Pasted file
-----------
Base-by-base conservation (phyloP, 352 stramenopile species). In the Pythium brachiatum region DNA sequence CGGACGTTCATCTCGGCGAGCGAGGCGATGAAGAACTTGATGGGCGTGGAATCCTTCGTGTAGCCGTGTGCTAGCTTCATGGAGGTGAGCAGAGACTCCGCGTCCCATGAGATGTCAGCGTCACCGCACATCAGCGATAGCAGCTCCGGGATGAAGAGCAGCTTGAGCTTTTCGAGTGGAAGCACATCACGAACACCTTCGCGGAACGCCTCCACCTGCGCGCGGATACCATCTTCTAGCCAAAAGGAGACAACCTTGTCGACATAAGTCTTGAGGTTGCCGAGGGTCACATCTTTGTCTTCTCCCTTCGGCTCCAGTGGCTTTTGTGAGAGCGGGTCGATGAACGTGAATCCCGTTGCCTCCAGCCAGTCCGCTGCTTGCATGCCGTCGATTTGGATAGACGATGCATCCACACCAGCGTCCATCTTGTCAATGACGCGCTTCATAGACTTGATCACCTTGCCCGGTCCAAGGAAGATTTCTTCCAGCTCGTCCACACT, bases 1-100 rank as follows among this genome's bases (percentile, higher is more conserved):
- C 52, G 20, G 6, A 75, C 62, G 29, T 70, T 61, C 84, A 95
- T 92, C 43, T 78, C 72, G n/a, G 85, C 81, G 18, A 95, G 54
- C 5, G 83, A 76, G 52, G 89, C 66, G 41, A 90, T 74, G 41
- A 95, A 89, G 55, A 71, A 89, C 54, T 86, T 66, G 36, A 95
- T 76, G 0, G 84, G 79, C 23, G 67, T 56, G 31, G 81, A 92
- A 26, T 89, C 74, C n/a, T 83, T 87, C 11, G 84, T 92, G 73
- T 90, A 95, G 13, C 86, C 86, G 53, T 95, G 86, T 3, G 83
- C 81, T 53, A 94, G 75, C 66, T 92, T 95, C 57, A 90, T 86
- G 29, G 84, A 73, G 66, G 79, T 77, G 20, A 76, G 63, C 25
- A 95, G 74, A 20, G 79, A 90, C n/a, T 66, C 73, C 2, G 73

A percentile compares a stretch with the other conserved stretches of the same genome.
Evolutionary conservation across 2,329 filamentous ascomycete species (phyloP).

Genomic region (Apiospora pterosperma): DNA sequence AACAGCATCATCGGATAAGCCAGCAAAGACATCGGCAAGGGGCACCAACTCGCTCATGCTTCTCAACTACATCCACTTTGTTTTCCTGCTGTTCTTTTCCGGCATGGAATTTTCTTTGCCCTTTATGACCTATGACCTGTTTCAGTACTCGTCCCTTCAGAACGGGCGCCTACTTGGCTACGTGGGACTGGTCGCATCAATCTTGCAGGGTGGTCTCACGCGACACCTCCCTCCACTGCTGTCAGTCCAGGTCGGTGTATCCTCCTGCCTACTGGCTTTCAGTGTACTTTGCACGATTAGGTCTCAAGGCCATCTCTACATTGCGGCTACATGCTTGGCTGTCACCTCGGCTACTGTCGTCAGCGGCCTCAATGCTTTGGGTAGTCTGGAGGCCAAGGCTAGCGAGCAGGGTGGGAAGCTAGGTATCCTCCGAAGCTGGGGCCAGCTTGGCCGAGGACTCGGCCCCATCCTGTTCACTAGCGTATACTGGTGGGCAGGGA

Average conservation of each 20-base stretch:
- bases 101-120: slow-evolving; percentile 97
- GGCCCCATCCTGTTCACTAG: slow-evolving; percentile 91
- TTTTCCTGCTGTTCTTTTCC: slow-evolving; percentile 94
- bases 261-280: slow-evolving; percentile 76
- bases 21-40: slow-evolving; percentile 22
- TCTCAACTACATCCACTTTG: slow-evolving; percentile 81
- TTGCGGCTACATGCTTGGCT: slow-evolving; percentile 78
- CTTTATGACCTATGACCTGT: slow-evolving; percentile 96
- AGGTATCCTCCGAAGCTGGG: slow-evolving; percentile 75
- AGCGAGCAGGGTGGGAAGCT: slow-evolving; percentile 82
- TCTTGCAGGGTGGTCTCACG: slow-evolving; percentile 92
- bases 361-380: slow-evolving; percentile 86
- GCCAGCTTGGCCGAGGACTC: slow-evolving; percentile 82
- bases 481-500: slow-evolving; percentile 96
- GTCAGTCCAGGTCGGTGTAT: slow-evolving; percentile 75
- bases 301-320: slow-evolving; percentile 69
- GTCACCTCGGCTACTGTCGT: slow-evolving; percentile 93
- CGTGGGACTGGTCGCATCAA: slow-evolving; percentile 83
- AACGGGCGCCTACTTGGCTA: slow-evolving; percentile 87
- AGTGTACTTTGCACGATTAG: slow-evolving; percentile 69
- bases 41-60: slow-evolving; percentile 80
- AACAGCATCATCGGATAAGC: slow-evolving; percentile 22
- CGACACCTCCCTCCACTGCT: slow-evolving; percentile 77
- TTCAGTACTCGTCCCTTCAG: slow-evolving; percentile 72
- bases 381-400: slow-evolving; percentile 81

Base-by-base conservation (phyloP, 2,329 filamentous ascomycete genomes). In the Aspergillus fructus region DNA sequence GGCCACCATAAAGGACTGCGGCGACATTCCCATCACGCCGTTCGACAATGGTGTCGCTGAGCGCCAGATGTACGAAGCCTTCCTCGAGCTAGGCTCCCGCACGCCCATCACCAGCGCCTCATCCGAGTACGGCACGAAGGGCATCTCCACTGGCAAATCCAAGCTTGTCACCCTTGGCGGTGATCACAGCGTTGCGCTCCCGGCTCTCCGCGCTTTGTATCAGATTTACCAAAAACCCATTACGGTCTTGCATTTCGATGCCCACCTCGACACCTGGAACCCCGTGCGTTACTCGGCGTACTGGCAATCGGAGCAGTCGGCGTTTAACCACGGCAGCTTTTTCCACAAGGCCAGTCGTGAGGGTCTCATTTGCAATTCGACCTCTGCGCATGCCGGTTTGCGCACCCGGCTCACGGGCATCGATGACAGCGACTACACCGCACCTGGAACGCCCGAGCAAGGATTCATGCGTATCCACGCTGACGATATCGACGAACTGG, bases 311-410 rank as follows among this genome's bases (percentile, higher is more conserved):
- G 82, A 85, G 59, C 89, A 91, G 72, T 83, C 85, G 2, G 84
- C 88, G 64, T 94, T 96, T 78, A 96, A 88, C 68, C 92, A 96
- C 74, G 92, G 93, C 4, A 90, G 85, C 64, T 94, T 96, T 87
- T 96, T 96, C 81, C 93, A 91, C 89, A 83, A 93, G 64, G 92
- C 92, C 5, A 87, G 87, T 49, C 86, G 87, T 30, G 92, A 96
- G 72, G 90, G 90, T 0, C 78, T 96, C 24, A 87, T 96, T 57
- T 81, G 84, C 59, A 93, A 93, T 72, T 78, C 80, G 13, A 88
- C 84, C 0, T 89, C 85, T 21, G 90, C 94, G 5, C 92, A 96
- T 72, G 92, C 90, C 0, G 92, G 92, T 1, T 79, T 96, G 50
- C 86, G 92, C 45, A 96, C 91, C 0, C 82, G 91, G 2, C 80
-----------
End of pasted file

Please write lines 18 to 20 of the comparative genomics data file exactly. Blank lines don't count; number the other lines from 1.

- TTTTCCTGCTGTTCTTTTCC: slow-evolving; percentile 94
- bases 261-280: slow-evolving; percentile 76
- bases 21-40: slow-evolving; percentile 22